UPDATED: Nov. 13, 2017 at 8:57 p.m.After Dino Babers called for three consecutive throws to the end zone at the beginning of the fourth quarter, all of which were unsuccessful, the TV cameras showed Syracuse’s head coach opting to send out the field goal team without much hesitation. Then, for a fleeting moment, Babers rested his head on the palm of his right hand while a disappointed gaze shot from his eyes.Senior kicker Cole Murphy missed. First-and-10 on Wake Forest’s 33-yard line did not result in points for Syracuse. The Demon Deacons took over possession and went on to score 24 unanswered to win in decisive fashion.So, in hindsight, was going deep three times in a row the right choice?“Absolutely,” Babers said Monday.AdvertisementThis is placeholder textIn his weekly press conference, Babers showed no regret for what could be described as a turning point in the third consecutive loss for Syracuse (4-6, 2-4 Atlantic Coast) since upsetting then-No. 2 Clemson in the Carrier Dome in mid-October. He instead stressed heavily that his team must now focus solely on the week’s task of traveling to Kentucky and beating a Louisville (6-4, 3-4 ACC) team led by the reigning Heisman winner, Lamar Jackson. Babers was blunt about the decision to throw to the endzone.“Their DBs were playing short,” Babers said of Wake Forest. “We threw the first one to Devin Butler and he had his guy beat. Then we threw the second one, if I’m not mistaken, to (senior wide receiver Steve Ishmael), and he had his guy beat. And we threw the third one, I believe, to Ish in the middle of the field and I believe he had his guy beat.”Babers’ assessment of what could have been is not far off. On the first-down toss to Butler, the sophomore wide receiver jostled with Wake Forest cornerback Ja’Sir Taylor all the way down the left sideline. When the ball fell in front of a diving Butler, Taylor’s forearm appeared to touch Butler, who wanted a flag. He did not get one.On the next play, SU quarterback Zack Mahoney, who started in place of the injured Eric Dungey, faked a handoff and immediately threw for the right edge of the end zone. Ishmael fell backwards out of bounds without the ball.One snap later, Ishmael ran straight down the middle of the field, only to have this pass land in the end zone several yards in front of him. Of the three plays, this was the the one with the best chance. Mahoney misfired.After the game, Mahoney said SU “liked the opportunities that presented themselves and we liked the matchups.”“I think the biggest thing about being good on offense,” Babers said Monday, “is being unpredictable.”More SU football notes:Junior quarterback Eric Dungey warmed up but did not play against Wake Forest after Babers said last week that Dungey would be “ready to go.” On Monday, Babers said Dungey made “drastic improvement” over the course of last week. As for this week, “If he’s capable,” Babers said, “I expect him to go.”Syracuse’s regular season finale against Boston College on Nov. 25 will kickoff in the Carrier Dome at 12:20 p.m., the ACC announced Monday. The ACC Network will televise the game.Steve Ishmael on Monday was named one of 10 semifinalists for the Biletnikoff Award given to the nation’s best wide receiver. No other ACC receivers made the list. Ishmael has 92 catches for 1,131 yards in 2017, both career highs. With six touchdowns, he is one shy of matching his total of seven from his sophomore season.CORRECTION: In a previous version of this post, Syracuse quarterback Zack Mahoney was misnamed. The Daily Orange regrets this error. Comments Facebook Twitter Google+ Published on November 13, 2017 at 4:10 pm Contact: firstname.lastname@example.org | @jtbloss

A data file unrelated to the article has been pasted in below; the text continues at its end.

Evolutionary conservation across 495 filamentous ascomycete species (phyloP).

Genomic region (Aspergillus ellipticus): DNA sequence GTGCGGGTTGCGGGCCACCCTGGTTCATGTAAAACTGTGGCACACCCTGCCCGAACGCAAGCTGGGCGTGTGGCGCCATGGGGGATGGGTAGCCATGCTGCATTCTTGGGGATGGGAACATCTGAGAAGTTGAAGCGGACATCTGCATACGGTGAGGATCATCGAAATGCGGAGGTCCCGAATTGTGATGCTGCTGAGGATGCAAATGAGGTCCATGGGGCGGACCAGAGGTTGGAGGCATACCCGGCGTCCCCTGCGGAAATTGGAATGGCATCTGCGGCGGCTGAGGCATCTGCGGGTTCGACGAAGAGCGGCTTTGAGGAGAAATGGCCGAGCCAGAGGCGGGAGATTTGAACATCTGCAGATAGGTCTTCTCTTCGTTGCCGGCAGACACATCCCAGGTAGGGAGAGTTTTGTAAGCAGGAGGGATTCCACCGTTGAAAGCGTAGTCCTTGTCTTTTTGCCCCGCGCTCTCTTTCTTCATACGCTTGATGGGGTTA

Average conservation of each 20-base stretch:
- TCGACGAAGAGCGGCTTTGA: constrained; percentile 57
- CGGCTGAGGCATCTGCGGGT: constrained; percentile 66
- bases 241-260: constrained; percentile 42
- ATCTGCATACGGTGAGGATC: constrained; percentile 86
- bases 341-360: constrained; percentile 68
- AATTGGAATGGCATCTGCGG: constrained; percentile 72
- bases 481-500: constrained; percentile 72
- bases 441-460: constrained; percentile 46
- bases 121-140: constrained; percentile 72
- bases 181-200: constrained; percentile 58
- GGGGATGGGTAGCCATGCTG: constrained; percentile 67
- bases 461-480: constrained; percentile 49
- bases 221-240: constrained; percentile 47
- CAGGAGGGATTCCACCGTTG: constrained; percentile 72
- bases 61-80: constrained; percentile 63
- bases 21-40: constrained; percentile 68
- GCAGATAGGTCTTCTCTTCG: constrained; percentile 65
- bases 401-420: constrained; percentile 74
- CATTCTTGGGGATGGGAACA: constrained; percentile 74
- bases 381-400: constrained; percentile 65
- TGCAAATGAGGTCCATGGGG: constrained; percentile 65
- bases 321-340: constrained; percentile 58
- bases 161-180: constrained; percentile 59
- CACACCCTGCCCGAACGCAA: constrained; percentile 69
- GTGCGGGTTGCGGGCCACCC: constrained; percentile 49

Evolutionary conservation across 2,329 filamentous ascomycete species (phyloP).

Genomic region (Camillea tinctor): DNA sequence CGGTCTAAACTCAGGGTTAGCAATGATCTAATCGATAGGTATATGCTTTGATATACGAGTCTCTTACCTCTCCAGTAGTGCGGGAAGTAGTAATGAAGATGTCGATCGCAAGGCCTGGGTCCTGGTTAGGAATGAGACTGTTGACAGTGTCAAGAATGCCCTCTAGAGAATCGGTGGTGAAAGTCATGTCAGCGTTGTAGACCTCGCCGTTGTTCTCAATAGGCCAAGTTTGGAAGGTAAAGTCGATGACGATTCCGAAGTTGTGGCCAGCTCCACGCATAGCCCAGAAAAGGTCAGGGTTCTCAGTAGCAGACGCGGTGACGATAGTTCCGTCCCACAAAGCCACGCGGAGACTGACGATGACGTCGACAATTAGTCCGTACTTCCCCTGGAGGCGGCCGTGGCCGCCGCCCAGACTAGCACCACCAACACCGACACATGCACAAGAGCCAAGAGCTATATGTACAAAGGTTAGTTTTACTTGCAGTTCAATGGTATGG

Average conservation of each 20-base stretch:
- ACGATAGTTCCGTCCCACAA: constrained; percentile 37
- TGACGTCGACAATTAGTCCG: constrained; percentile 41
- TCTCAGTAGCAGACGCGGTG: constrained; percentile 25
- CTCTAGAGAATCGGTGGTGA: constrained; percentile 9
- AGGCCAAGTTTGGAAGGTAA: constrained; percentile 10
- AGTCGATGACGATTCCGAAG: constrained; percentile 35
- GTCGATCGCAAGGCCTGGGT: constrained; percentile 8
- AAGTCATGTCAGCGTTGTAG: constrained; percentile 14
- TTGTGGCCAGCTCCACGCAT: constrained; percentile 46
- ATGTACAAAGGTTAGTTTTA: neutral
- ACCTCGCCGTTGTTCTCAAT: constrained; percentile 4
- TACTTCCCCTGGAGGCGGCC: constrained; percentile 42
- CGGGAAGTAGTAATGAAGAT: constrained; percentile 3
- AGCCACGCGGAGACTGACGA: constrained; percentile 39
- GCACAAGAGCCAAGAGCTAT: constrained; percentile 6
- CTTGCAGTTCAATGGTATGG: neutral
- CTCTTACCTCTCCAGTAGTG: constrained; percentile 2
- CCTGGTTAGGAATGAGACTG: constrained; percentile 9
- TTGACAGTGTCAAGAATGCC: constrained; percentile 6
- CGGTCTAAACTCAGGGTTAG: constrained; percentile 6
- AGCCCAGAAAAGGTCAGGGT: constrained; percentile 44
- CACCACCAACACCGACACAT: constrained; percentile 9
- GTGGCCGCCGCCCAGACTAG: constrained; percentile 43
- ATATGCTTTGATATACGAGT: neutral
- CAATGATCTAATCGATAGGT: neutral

Share on: WhatsApp Paris, France | AFP | Money flooded into sport in 2016 faster than ever before and flooded out in the shape of fatter salaries for the stars who have become multi-million business brands.Paul Pogba’s world record transfer to Manchester United set the tone for a year of big money deals that handed the French 23-year-old wealth beyond the dreams of most of his Old Trafford fans.But even Pogba has got a long way to go to catch up with gold-plated stars like Barcelona’s Lionel Messi and his Real Madrid rival Cristiano Ronaldo, the world’s highest paid athlete according to Forbes, who banks just short of $1.7 million (1.6 million euros, £1.4 million) a week in salary and endorsements.Pogba’s five-year contract to join United may have raised eyebrows among football fans and critics but top-flight managers and sports business insiders had already priced-in mega transfer inflation.The explosion of TV rights made the Pogba contract possible, flooding the coffers of the English Premier League, making a mockery of economic austerity and the jobless queues.And the tide of high finance in sport did not stop there. TV income rose 40 percent for Germany’s Bundesliga while the US NBA enjoyed a vintage financial year and Formula One motor racing attracted a multi-billion dollar US takeover bid.Three years after Welshman Gareth Bale set a world record transfer figure of 101 million euros (around £80 million) for his move to Real Madrid, Pogba upped the ante with his 105 million-euro transfer to Manchester in August despite his failing to set sparks flying for France in Euro 2016.Former Manchester United manager Alex Ferguson told the Daily Mail that the moment the £8.3 billion ($10.75 billion, 9.6 billion euros) domestic TV deal covering 2016-2019 was signed between the Premier League and Sky Sports and BT Sport, “transfer values and salaries were going to go up.”– Star power – The result was not long in coming. Premier League clubs spent 1.38 billion euros during the 2016 summer transfer market window, 34 percent up on the previous year.The British game’s star power also spilled over into foreign markets, where broadcast rights sell to the highest bidder. The biggest deal to date was signed in November with Chinese video streaming service PPTV for 600 million euros.Elsewhere in Europe the Bundesliga cashed in hugely with a TV deal worth 3.48 billion euros over the next three years, a near 40 percent jump on the past year.If economic hardship tightened the purse strings somewhat in some other parts of Europe, the cash flowed thick and fast in basketball in the United States, where TV income tripled and the sport generated global revenue of $5.2 billion (4.8 billion euros) with operating profit of $900 million, a record, according to Forbes.At the same time, NBA clubs saw their value rise by an average 13 percent with the New York Knicks topping the financial league at $3 billion.With TV income up sharply since last year — and slightly higher than Premier League levels — NBA clubs are pushing up salaries, with LeBron James of the Cleveland Cavaliers seeing his $23 million dollar paycheck boosted to $30.9 million for the 2016/17 season.Formula One was also a big winner in the financial stakes. The sport deemed to be in severe decline still managed to attract the high rollers with US firm Liberty Media, run by billionaire John Malone, buying out F1’s parent company in a deal which values the sport at $8 billion.Formula One is gambling on gaining more exposure worldwide, including in the United States, hoping to generate an even wider revenue stream in the future. Logically, that will translate as even more money in the bank for the big stars.